While fewer than 40% of sexually active women are tested for chlamydia, even fewer koalas are tested for the STD, which seems irrelevant, except when you consider that they’re absolutely lousy with it. According to a recent report from The Telegraph, nearly 70% of koalas are carrying chlamydia, causing major health risks and fatalities for the populations in Queensland and New South Wales. Usually associated with infertility in females, two Queensland scientists have discovered how chlamydia damages male koalas’ sperm DNA. This study will help to contribute to science’s understanding of human sexual health, as well.
Professor Ken Beagley, of QUT Institute of Health and Biomedical Innovation, explained the basic results of the study, which tested how chlamydia effects the sexual health and fertility of male koalas.
“Looking across populations, between 40 and as high as 70 per cent of koalas will be carrying chlamydia somewhere in their body. Damage to sperm DNA has certainly been demonstrated in males with chlamydial infections and a history of chlamydial infections is associated with reduced fertility. For males, if they’ve got it in the testes that’s causing degradation of their sperm so they can’t breed as successfully. But it’s still understudied and there’s a lot of debate.”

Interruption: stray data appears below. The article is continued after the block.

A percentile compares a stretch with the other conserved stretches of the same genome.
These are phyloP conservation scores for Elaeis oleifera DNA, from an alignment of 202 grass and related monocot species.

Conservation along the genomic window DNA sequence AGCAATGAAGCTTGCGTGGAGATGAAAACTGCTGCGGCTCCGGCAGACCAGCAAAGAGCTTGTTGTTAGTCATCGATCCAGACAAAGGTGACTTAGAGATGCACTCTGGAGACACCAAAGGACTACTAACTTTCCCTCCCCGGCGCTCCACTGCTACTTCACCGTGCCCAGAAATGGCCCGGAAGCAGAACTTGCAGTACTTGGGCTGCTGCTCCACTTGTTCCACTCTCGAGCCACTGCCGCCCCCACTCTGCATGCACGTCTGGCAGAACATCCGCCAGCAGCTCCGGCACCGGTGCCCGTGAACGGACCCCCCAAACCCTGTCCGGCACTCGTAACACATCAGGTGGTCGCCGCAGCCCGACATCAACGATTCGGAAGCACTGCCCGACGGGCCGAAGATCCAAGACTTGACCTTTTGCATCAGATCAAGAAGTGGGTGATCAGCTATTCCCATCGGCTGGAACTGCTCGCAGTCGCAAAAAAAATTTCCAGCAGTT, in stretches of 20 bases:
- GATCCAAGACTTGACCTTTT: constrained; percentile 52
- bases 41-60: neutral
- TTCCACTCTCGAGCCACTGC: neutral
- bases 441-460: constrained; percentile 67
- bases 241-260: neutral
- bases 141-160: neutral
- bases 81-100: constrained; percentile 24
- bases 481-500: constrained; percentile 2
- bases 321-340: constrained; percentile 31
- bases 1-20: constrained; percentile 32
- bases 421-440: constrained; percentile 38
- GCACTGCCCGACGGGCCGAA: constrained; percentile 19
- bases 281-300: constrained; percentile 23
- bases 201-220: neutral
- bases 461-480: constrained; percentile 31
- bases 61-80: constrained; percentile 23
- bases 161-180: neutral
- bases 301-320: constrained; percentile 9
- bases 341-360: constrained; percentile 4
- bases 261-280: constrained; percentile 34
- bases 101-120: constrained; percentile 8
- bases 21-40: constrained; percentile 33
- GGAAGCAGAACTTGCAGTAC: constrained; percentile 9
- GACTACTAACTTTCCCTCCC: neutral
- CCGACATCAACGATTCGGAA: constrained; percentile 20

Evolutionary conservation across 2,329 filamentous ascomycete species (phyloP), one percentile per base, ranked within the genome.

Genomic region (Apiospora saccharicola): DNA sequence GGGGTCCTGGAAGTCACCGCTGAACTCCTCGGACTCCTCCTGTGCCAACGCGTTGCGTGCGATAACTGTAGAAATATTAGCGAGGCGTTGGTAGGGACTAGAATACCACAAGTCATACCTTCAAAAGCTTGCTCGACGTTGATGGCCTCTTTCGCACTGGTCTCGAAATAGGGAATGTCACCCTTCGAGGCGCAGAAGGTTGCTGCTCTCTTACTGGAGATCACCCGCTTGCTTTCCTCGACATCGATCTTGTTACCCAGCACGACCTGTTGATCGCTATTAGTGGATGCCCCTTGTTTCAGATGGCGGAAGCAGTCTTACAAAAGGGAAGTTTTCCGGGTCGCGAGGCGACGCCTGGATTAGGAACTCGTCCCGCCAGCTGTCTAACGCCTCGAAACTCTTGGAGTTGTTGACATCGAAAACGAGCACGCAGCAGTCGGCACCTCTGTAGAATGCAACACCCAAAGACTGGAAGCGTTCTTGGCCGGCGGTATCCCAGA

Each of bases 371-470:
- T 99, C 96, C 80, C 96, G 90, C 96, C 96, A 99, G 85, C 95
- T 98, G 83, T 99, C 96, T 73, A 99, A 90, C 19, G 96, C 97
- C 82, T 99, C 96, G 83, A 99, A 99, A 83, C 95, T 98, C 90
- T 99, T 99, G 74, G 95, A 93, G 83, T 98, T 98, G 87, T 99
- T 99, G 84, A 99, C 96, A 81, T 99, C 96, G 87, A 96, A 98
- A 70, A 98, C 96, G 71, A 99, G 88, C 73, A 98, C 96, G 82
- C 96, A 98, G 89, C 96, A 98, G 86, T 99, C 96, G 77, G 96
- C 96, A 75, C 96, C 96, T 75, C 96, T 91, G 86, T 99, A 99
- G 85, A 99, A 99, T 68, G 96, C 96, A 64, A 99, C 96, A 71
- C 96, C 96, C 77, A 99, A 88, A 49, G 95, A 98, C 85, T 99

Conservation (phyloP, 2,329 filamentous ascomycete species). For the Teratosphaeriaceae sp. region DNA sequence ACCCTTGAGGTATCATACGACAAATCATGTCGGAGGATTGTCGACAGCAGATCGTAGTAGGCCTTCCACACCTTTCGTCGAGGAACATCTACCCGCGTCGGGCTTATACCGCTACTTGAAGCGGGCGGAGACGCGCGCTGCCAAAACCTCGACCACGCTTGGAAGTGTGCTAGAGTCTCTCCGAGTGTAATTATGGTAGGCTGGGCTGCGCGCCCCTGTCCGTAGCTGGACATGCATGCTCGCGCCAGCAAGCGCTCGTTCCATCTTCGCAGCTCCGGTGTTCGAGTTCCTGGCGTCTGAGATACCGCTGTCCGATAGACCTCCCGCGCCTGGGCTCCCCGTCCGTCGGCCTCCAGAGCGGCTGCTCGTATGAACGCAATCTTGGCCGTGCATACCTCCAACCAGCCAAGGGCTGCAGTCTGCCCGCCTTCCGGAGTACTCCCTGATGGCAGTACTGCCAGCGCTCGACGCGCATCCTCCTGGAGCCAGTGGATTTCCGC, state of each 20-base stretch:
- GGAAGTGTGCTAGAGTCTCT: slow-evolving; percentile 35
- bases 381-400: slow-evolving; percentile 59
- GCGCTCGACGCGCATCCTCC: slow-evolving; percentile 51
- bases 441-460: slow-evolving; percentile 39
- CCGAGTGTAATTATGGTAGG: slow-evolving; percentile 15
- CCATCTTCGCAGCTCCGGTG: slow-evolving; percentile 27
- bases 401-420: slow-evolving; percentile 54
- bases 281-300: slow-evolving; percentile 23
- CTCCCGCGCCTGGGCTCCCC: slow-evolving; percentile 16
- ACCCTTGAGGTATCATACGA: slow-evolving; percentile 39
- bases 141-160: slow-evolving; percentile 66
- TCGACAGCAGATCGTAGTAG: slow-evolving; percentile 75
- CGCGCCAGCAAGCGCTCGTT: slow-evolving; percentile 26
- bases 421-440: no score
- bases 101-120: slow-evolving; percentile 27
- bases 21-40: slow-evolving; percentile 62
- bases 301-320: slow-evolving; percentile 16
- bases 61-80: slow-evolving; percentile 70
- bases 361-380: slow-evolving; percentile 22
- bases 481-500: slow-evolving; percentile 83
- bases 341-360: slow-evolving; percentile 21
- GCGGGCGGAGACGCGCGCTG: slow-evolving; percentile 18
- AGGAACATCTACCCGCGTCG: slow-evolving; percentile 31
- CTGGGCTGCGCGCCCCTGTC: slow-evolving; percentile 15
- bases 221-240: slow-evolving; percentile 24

The team spent seven years developing a chlamydia vaccine for the koalas. “We have a vaccine we think is effective. We’ve run a number of trials on captive koalas and are currently immunising some wild koala populations,” Beagley added. One of his team members, Stephen Johnston, is hoping to find the right way to catch the disease before it starts.
“Based on our findings in the koala, we are attempting to develop methods whereby we can either treat the whole animal or the semen sample before natural mating.”
This could mean big strides in developing a version of the vaccine that would be effective on human chlamydia. The team’s research will be presented by Professor Beagley in Adelaide at a conference some time this week.